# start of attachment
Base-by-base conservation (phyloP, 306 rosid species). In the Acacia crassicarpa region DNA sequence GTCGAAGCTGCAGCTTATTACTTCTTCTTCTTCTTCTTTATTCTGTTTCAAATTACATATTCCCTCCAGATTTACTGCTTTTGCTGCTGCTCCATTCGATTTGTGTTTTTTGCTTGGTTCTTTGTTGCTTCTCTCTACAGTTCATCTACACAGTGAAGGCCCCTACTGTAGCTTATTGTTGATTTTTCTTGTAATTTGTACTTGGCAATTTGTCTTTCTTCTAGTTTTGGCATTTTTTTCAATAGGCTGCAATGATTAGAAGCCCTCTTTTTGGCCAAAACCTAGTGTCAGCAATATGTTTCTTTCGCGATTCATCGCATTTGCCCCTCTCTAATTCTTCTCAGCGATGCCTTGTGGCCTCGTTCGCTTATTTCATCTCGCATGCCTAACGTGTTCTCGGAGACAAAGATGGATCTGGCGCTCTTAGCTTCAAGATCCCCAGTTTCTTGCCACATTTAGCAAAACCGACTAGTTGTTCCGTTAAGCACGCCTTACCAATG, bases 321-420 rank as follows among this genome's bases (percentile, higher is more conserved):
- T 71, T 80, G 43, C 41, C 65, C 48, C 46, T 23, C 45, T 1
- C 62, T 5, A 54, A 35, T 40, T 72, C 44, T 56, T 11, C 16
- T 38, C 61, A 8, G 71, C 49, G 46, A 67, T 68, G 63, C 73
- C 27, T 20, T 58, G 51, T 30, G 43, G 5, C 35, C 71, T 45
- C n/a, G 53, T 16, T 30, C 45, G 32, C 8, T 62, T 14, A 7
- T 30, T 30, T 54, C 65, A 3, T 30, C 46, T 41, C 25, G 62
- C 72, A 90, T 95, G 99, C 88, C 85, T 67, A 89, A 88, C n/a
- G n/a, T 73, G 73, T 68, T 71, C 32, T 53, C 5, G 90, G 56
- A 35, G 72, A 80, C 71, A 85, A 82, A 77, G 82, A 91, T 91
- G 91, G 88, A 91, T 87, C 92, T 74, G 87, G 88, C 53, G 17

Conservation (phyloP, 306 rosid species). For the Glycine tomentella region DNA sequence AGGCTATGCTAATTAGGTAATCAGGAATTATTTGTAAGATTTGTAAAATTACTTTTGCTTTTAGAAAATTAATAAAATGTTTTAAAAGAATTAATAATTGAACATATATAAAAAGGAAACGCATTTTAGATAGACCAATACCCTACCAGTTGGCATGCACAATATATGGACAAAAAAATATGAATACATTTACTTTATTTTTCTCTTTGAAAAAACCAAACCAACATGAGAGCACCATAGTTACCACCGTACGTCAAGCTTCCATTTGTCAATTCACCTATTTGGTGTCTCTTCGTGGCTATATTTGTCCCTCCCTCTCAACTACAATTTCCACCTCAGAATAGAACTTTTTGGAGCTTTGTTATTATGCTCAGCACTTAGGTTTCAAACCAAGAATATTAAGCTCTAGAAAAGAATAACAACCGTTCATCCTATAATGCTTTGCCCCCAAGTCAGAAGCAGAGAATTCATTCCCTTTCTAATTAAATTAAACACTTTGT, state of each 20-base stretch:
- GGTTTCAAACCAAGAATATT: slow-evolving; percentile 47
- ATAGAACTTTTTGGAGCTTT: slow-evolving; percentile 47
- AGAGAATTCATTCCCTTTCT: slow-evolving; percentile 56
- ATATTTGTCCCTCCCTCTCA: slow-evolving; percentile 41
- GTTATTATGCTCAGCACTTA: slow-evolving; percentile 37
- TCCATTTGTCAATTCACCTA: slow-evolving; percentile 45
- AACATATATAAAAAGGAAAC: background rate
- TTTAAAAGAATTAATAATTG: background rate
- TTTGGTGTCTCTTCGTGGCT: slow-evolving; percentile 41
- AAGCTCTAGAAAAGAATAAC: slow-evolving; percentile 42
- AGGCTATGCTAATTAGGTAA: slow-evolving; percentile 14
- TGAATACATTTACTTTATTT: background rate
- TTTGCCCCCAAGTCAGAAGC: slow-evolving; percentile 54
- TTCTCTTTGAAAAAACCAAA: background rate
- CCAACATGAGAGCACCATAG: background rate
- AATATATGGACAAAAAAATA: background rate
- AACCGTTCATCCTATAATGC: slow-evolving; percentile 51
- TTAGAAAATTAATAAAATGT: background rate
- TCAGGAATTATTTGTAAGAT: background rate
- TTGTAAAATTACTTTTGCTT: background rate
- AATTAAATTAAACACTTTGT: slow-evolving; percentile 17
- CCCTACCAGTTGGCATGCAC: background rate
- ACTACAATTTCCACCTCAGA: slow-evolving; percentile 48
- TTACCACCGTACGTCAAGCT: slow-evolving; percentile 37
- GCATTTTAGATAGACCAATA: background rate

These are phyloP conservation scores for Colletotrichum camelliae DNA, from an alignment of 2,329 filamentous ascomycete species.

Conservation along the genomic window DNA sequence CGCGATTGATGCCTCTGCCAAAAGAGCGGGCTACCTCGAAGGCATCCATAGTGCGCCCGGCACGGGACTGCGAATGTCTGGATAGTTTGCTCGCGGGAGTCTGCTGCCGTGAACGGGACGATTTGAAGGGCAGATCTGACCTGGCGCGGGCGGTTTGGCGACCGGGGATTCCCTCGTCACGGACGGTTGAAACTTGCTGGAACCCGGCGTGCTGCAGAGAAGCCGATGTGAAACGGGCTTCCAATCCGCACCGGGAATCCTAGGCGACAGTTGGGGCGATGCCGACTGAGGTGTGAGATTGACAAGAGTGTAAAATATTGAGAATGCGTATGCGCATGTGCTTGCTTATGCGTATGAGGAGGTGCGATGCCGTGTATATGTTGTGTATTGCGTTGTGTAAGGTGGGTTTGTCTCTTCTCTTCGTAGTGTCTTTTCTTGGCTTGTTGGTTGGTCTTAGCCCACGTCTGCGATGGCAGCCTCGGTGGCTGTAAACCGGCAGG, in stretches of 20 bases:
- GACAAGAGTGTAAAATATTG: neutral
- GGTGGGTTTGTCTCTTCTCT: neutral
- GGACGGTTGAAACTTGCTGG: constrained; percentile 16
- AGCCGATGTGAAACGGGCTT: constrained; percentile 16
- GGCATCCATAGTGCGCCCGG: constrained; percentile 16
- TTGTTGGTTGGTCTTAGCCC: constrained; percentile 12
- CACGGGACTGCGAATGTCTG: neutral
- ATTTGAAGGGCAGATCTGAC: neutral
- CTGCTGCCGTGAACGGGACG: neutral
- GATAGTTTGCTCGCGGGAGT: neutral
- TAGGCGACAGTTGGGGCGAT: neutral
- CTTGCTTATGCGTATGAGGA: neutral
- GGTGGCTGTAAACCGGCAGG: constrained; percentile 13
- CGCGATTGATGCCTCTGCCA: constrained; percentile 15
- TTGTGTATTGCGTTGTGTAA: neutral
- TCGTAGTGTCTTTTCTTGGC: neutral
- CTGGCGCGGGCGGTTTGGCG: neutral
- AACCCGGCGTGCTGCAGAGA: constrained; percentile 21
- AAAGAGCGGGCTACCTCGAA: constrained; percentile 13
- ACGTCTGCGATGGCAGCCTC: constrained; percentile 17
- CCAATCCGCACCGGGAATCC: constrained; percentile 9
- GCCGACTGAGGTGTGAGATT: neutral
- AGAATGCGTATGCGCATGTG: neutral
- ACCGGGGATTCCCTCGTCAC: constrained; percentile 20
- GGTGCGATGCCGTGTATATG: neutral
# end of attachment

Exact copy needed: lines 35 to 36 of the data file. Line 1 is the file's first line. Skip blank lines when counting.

- ACTACAATTTCCACCTCAGA: slow-evolving; percentile 48
- TTACCACCGTACGTCAAGCT: slow-evolving; percentile 37